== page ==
How to Skyrocket Your Chance For Success In Settling With The IRS By Avoiding These 4 Mistakes

Four Mistakes You Must Avoid When Making an Offer in Compromise to the IRS

Far too many offers in compromise fail because incompetent tax resolution companies make one of four fatal mistakes. Failure to get your offer accepted is devastating financially and emotionally because the taxpayer is left with a tax problem that may be worse than before. I don’t want that for you. So allow me to explain four critical mistakes you must avoid if you want to resolve your tax debt once and for all.

Mistake #1

Overlooking the Best Tax Elimination Method. Make no mistake, the offer in compromise is a legitimate tax relief solution that benefits many of my clients. However, it’s not the only tax solution, and it may not be the best solution. It’s a big mistake to ignore the other possible tax forgiveness strategies, such as:

Partial Pay Installment Agreement – It can be a better solution and easier to negotiate. You make minimum payments to the IRS, and the tax liability is never paid back. The IRS is “SOL” once the statute of limitations to collect expires.

Currently Not Collectible Status – There is temporary and permanent not collectible status. Like the partial pay strategy, not collectible status may “run out the clock” on the IRS.

Bankruptcy – If you qualify, bankruptcy can wipe out income tax, penalties, and interest. Bankruptcy instantly stops levies and IRS collection.

Penalty Abatement – It may be wise to first eliminate the penalties and then settle the tax debt through an offer in compromise.

Streamline Installment Agreement - This type of installment with the IRS is an easy to structure deal. As part of the payment plan, a tax lien can be withdrawn as well. 

Mistake #2

Using a Cookie Cutter Approach. To get your offer accepted, you must present the IRS with an impressive package of information in a logical, organized, complete, and persuasive fashion. Using a cookie cutter approach is not wise.

As tax attorneys, we can cite the Internal Revenue Manual chapter and verse and correct the IRS when they don’t follow their own guidelines. We also make sure the IRS is following the Internal Revenue Code. We require that the government follow all legal and administrative procedures as well as the congressional mandate that settlement is in the best interest of the IRS and the taxpayer. It’s also valuable to have access to published case law and unpublished IRS administrative practices and policies regarding offers.

Furthermore, relying on cookie cutter expense calculations may create phantom cash flow. An experienced tax lawyer has the ability to negotiate a realistic monthly cash flow based on the citizen’s unique situation, not on a universal template.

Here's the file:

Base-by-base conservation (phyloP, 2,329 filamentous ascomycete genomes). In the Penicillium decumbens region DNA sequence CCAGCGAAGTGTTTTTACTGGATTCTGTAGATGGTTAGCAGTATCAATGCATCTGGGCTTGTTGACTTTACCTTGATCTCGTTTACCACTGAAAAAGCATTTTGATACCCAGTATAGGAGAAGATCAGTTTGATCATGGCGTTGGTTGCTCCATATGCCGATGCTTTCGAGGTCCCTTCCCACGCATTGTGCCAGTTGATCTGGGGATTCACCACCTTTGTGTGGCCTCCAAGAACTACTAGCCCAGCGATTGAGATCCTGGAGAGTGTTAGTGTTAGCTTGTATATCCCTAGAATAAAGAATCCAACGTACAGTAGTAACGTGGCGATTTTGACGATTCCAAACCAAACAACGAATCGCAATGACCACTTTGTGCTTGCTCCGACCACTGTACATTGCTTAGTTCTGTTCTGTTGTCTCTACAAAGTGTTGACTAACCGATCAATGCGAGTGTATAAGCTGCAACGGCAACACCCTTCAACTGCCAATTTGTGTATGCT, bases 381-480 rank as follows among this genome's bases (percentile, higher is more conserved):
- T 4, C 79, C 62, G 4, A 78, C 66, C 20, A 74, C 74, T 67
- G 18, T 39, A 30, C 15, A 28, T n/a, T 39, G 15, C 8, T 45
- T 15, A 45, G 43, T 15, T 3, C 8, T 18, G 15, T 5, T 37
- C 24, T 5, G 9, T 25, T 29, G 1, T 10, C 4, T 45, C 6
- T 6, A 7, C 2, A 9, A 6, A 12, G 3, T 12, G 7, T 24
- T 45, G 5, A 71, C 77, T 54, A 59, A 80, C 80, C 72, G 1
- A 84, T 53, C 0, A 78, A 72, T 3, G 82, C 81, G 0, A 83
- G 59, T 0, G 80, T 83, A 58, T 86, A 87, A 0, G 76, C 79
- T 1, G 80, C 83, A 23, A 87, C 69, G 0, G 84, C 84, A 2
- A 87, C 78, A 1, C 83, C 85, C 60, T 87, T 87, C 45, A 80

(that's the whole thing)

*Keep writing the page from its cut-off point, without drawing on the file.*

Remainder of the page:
That’s why we are able to settle cases at the lowest amount. A cookie cutter approach simply does not deliver consistent, predictable, and successful results. 

Mistake #3

Ignoring the Bankruptcy Factor. This does not mean you file bankruptcy. It means using the threat of bankruptcy to make your offer more attractive to the IRS. In fact, the Internal Revenue Manual actually allows taxpayers to compare what the IRS would receive from bankruptcy to what the IRS would receive from an accepted offer in compromise.

It’s vital that the tax professional is familiar with the tax code and the bankruptcy code and the IRS receive a package including:

  1. Bankruptcy Petition
  2. Bankruptcy Schedules
  3. Budget Calculations
  4. Statement of Financial Affairs

Bottom line is that it’s a colossal mistake to ignore the bankruptcy factor.

Mistake #4

Taking “No” for an Answer. Just because the IRS rejects your first offer does not mean you’ve lost. Far from it! Many offers are accepted on the second try. Appellate examiners are very helpful when you present your case in an organized, logical, and persuasive fashion. Keep in mind:

  1. You have a 30-day window from the date of the rejection letter to appeal the IRS’s findings. The appeal will clearly state why the IRS erred in not accepting the offer.
  2. From the time the offer is rejected up until the time of appeal, it’s possible to negotiate an alternative deal with the IRS where the taxpayer still saves a ton of money. 

The offer in compromise can be the tax cure you need to solve a tax problem. However, if you're going to submit an offer, do it right. If you don't make these four mistakes, your success is reasonably certain. 

Call 414 771 9200 or 800 659 0525 and speak with an experienced tax lawyer for free.